Why would we have a word that intuitively everybody can grasp for himself 
without it being linked to a "real" phenomena ?

Not only we have one word, but we have plenty of words which try to grasp the 
idea. Denying consciousness phenomena like this is playing a vocabulary 
game... not denying the subject of the word.


On Sunday 03 June 2007 21:52:17 Hal Finney wrote:
> Part of what I wanted to get at in my thought experiment is the
> bafflement and confusion an AI should feel when exposed to human ideas
> about consciousness.  Various people here have proffered their own
> ideas, and we might assume that the AI would read these suggestions,
> along with many other ideas that contradict the ones offered here.
> It seems hard to escape the conclusion that the only logical response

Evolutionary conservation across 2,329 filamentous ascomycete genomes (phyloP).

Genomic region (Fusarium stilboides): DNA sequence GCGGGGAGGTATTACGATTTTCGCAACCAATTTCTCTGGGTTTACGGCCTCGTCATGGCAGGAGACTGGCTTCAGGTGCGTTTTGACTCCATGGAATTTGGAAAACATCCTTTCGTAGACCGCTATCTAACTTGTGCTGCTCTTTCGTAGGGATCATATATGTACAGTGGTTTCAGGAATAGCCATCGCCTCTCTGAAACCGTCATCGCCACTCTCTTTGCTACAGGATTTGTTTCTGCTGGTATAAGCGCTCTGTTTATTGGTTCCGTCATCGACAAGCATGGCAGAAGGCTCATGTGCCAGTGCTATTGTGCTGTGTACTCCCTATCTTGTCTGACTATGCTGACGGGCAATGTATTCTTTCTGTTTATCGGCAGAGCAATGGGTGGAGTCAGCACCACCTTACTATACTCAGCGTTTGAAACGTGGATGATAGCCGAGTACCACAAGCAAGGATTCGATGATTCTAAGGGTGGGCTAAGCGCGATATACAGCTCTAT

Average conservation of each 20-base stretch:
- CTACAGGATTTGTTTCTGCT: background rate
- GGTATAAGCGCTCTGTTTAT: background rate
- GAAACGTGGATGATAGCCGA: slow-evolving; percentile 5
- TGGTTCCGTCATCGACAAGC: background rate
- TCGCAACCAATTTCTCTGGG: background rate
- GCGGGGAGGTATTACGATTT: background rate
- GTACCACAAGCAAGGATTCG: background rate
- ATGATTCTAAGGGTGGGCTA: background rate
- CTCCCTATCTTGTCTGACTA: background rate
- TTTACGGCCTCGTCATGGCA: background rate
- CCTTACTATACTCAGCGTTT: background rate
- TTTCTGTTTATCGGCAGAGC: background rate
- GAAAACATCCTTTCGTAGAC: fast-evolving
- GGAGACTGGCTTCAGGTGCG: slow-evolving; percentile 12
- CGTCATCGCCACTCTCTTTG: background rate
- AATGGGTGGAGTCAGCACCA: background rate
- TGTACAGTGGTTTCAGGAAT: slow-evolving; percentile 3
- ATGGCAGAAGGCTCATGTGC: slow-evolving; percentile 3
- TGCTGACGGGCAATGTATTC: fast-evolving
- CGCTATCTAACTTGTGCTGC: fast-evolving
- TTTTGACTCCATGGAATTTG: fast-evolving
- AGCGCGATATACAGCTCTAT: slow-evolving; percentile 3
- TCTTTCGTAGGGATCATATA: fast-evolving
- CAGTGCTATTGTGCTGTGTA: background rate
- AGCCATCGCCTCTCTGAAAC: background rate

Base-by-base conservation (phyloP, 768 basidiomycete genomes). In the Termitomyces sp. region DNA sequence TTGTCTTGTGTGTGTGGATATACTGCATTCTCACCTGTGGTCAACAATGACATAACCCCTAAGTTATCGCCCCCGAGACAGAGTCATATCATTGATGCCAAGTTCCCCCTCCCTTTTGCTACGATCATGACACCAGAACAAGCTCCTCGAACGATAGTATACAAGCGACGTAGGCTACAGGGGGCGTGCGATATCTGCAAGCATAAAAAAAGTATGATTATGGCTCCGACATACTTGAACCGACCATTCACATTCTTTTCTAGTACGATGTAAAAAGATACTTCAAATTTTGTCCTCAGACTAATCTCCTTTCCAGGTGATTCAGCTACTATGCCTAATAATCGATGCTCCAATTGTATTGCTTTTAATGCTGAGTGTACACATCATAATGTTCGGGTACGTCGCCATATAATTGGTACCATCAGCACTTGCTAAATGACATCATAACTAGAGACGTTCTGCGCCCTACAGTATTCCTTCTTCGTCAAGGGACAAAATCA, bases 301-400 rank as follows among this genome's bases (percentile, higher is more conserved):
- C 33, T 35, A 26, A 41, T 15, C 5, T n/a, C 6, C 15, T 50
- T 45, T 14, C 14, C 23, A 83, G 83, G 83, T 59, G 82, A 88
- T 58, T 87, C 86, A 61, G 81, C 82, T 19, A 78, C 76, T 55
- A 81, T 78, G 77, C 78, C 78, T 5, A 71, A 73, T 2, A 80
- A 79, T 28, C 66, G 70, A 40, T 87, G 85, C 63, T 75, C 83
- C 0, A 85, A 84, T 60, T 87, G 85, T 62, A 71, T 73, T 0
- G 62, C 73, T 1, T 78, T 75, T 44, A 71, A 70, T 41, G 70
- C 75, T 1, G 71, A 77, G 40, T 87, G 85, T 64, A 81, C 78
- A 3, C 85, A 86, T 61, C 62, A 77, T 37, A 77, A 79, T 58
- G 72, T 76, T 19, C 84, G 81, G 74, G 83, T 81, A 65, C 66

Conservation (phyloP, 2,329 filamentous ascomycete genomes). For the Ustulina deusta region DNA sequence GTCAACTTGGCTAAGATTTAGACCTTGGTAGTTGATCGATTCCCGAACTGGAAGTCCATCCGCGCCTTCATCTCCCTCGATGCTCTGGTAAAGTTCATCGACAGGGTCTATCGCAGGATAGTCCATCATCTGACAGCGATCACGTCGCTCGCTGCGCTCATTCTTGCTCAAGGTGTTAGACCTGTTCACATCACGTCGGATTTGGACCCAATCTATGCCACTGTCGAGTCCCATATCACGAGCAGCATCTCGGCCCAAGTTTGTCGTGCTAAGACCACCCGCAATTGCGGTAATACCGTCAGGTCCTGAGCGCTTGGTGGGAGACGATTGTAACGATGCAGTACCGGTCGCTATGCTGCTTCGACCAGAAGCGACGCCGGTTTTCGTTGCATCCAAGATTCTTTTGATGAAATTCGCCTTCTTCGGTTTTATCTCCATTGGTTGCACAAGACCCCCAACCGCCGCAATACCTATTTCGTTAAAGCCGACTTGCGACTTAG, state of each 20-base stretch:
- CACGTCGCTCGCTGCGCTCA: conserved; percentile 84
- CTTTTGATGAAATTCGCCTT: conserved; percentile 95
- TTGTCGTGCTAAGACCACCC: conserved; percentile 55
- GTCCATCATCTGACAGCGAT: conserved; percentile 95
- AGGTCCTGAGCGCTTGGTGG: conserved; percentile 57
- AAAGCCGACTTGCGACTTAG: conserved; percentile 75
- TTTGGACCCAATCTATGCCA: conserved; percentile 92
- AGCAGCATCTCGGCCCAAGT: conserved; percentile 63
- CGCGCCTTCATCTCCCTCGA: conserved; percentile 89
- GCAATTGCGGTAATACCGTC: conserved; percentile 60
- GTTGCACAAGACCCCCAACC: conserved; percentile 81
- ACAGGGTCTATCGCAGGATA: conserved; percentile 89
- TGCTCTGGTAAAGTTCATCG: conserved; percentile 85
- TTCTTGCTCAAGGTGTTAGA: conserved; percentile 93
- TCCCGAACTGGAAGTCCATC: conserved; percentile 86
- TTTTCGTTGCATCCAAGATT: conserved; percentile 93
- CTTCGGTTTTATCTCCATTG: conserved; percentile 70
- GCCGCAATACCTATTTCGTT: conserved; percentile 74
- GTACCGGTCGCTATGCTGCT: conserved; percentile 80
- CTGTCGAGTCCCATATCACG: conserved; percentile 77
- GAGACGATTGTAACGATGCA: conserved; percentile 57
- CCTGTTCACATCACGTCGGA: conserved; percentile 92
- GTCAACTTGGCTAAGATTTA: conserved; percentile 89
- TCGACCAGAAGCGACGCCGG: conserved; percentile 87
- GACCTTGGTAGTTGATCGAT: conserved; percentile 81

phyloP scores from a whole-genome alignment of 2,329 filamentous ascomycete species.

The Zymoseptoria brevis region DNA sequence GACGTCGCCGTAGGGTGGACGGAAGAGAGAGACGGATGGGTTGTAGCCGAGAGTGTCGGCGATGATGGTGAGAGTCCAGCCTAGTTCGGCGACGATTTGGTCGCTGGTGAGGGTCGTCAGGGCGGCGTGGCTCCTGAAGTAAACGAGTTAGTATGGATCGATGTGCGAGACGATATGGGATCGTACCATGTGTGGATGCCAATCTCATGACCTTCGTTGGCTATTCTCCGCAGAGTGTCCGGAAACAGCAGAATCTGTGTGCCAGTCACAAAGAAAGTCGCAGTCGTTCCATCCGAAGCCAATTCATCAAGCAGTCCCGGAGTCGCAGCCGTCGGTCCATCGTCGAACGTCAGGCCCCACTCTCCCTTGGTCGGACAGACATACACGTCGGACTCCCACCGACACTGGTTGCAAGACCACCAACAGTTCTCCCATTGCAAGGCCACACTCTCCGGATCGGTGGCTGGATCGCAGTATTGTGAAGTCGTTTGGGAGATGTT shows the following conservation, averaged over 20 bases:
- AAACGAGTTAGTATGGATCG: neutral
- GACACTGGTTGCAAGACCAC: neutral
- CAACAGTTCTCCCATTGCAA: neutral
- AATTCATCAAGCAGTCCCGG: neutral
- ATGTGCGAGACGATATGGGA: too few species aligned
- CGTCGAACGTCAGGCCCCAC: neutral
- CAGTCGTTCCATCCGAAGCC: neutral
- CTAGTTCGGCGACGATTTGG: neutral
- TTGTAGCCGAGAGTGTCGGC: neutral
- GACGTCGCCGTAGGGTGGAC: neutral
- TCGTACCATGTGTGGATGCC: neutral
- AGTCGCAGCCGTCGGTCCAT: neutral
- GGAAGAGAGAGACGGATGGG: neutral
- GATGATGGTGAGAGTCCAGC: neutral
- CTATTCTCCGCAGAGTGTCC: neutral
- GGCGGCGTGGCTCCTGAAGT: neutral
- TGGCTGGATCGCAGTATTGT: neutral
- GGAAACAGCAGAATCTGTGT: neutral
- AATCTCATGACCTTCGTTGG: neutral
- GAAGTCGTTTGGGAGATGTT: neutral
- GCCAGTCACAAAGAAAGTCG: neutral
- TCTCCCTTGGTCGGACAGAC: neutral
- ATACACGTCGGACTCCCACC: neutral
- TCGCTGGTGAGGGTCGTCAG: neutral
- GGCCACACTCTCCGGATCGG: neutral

> is for the AI to figuratively throw up its hands and say that it is
> impossible to know if it is conscious, because even humans cannot agree
> on what consciousness is.
> In particular I don't think an AI could be expected to claim that it
> knows that it is conscious, that consciousness is a deep and intrinsic
> part of itself, that whatever else it might be mistaken about it could
> not be mistaken about being conscious.  I don't see any logical way it
> could reach this conclusion by studying the corpus of writings on the
> topic.  If anyone disagrees, I'd like to hear how it could happen.
> And the corollary to this is that perhaps humans also cannot legitimately
> make such claims, since logically their position is not so different
> from that of the AI.  In that case the seemingly axiomatic question of
> whether we are conscious may after all be something that we could be
> mistaken about.
> Hal

You received this message because you are subscribed to the Google Groups 
"Everything List" group.
To post to this group, send email to [EMAIL PROTECTED]
To unsubscribe from this group, send email to [EMAIL PROTECTED]
For more options, visit this group at 

Reply via email to